I mostly avoided the wave of media attention around 9/11. At ten year’s distance, it’s still all too close for me. I noticed a visceral reluctance to go there, for fear of getting sucked back into the trauma and the grief. When I finally watched Brian Williams last night cover the memorial service at Ground Zero (a term which until that day had been reserved mostly for Hiroshima and Nagasaki, if you recall) I wept for those who had lost their loved ones. But I think many of us were also weeping this past week for ourselves and what we lost that day, which was an innocence and a sense of invulnerability that up until then we didn’t even know we had.
And I remember how this city, badly bent but not broken, morphed overnight into the largest small town in America. A place of freaked out but connected townspeople who were suddenly no longer strangers to each other.
I remember us up on E. 34th Street cheering truckloads of first responders, filthy as they returned from downtown on their way back to Queens.
I recall a patient telling me of a taxi he and his girlfriend took that following week into Brooklyn that ran out of gas in the middle of the Manhattan Bridge. They bolted out of that cab and ran the rest of the way to Flatbush Avenue, certain that the police or National Guard would target the cab within a few minutes time. “A car stalled on a bridge here, in the middle of a war? I wasn’t about to stay and find out what was gonna happen!” It was that kind of atmosphere.
I recall downtown strewn with xeroxed signs on lampposts, always with a photograph and a name and the desperate words – “Last seen the morning of September 11th. If you’ve seen him, please contact ________”. And you knew every last one of those signs was posted in vain.
And perhaps you recall the internet ablaze with that big photo of the Statue of Liberty holding up a defiant middle finger, with the words ”We’re Coming, Motherfuckers!”
And here in Brooklyn, I think it was that Friday night, thousands of us pouring into 7th Avenue in a silent candle light vigil that turned into a slow procession to the firehouse on Union Street, where eleven men had never returned.
We all got through it, but you know this city and country isn’t past this. Because there are some things we still cannot think about. And until that time comes when we’re able and willing to contemplate what it was actually like that morning to have been stuck on one of the upper floors, and watch the plane come into the building right below you, and then soon to determine that the best thing to do was to grab the hand of an office mate and jump, we’ll not be fully done with 9/11.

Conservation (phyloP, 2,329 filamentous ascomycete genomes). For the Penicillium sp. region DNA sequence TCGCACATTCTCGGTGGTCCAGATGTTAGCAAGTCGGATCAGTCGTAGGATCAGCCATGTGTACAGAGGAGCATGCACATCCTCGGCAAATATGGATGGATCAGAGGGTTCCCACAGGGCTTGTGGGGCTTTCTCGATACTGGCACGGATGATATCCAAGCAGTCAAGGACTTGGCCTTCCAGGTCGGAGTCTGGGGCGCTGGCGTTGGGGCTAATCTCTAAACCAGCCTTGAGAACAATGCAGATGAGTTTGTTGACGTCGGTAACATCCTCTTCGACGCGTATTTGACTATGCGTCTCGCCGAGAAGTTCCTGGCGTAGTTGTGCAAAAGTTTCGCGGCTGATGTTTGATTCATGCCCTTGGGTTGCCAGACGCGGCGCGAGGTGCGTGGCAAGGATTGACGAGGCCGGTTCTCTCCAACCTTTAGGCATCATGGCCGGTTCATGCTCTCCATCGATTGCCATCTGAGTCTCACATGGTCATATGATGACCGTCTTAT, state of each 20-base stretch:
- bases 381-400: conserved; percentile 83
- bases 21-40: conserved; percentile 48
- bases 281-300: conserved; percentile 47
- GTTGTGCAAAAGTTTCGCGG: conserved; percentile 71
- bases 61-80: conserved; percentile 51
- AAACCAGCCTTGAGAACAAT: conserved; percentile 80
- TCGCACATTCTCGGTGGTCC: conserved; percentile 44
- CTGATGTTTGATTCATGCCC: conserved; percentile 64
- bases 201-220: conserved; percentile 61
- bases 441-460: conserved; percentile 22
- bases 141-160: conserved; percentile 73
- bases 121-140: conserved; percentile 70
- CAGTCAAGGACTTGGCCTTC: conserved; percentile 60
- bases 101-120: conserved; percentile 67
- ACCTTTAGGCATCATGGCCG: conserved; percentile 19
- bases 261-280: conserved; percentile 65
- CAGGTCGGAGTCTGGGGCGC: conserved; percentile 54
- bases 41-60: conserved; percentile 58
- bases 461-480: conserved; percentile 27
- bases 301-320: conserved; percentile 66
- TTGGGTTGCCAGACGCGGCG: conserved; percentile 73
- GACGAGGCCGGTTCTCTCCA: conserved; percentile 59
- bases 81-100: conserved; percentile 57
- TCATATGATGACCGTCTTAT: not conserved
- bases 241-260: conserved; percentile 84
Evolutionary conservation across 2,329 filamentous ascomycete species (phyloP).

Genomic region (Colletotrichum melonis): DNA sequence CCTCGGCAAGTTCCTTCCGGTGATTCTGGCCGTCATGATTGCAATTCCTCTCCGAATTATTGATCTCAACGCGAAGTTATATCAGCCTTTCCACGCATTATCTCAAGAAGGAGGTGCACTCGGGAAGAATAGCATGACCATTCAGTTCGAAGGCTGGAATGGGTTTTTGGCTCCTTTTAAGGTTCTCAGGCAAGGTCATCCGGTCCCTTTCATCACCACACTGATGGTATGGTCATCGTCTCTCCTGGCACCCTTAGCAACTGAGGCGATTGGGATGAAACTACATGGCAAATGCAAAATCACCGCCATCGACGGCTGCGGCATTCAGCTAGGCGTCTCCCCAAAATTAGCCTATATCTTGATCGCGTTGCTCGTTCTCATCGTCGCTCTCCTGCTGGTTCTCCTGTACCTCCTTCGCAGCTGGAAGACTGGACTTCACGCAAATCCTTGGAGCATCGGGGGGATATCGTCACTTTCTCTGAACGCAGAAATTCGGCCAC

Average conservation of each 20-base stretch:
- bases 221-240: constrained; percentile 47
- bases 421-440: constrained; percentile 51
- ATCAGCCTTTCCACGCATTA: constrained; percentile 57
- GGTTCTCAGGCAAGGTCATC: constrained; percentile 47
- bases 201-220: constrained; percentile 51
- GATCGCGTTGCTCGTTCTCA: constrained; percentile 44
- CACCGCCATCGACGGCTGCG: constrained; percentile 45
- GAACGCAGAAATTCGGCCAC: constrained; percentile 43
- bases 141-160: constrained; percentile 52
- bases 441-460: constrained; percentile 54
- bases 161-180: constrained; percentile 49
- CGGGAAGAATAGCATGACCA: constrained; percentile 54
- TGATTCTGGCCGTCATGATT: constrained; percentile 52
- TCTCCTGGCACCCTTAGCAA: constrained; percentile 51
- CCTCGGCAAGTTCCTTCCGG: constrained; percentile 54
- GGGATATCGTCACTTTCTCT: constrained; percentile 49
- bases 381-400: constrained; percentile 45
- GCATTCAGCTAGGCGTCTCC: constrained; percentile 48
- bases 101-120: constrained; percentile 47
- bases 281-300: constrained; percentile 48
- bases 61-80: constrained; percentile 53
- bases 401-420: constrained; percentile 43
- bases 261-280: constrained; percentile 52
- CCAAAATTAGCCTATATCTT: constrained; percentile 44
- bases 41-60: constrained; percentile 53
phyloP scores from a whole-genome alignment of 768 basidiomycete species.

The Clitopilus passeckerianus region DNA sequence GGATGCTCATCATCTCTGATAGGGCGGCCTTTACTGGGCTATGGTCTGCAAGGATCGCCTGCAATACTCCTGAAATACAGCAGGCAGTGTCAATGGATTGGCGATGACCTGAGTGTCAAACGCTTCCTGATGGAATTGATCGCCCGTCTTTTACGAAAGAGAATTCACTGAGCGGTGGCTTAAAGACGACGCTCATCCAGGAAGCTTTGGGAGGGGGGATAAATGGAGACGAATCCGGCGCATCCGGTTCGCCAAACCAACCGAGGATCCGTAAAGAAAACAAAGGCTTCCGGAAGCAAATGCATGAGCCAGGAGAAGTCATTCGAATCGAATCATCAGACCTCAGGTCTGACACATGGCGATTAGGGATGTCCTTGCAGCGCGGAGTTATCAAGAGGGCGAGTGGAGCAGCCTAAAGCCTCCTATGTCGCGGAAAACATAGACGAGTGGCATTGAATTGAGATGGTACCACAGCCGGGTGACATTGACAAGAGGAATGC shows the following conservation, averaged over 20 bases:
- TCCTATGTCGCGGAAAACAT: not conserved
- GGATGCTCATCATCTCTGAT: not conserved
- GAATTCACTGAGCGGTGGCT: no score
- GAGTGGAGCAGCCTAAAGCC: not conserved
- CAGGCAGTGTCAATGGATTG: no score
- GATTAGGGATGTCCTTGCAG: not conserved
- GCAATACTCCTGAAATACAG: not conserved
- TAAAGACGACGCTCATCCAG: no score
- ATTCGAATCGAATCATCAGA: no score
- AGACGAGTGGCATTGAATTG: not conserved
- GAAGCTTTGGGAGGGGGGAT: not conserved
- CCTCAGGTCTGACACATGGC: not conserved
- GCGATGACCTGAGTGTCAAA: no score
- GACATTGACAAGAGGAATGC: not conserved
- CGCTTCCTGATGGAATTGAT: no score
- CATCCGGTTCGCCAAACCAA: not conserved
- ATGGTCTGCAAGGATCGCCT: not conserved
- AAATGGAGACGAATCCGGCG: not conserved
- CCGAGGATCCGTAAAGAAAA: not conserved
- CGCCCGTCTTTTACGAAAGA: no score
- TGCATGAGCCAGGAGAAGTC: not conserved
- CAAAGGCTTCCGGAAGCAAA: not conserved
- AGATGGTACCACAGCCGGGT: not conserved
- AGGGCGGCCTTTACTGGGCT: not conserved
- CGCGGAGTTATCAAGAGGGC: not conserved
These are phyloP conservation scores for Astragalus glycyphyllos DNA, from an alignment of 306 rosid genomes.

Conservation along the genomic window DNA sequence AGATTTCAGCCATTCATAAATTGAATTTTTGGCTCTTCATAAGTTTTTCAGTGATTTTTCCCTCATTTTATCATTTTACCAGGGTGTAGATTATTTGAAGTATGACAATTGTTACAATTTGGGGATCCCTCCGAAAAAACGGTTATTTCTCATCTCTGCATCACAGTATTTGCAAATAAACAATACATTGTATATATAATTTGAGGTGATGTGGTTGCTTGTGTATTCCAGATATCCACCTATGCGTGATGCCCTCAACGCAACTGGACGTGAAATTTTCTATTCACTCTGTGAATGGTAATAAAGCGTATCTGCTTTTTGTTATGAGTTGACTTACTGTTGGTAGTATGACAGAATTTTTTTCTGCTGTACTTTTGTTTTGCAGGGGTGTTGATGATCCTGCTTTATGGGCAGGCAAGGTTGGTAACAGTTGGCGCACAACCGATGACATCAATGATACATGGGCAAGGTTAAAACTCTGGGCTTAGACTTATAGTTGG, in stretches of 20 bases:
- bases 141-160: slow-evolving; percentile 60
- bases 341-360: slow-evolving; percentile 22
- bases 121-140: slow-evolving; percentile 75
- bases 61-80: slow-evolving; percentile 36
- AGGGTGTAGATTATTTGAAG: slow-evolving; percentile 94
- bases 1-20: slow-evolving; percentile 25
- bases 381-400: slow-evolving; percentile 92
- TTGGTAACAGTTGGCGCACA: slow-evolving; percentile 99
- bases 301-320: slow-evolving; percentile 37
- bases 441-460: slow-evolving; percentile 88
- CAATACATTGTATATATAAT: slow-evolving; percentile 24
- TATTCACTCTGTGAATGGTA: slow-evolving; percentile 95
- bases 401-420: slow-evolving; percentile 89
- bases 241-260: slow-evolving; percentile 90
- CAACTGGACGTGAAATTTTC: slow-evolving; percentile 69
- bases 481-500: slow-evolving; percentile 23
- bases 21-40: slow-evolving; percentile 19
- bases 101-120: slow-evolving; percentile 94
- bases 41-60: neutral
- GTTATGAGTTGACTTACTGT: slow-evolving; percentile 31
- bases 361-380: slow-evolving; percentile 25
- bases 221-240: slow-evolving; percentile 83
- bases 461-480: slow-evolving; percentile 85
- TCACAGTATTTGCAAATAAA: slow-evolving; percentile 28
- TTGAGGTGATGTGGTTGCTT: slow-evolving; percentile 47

And I remember watching this town change over the next couple of years, from a wounded and angry symbol that the rest of the country rallied around, proud to be New Yorkers and Americans and in full support of the President, into feeling that we were being used as the pretext to take the war not just to Afghanistan but further; used as the reason to limit our freedoms; and to re-elect a President who seemed increasingly alien and out of touch with our true nature as New Yorkers.
But mostly, starting September 12th, I saw something else. Our hearts had been broken but also opened. As time went by, I noticed, first with Shelley, and then with numerous other friends and family members, a fresh and urgent willingness to say something that had been always true but rarely spoken. Words tacked onto the end of our telephone conversations. For when hanging up with a loved one we no longer could — nor would — take for granted that we’d ever be speaking with them again. To this day, the primary way 9/11 changed many of us is when we say, “I love you” before hanging up that phone.
And for this I can only be thankful. For this, I can truly say that if the terrorists’ goal was to demoralize us or damage who we are as a people, then they failed and failed miserably. They demonically took some of us away, but they opened the rest of us to each other in a way not seen before. And for this I am grateful to God and to what’s most decent and deep in you and in me.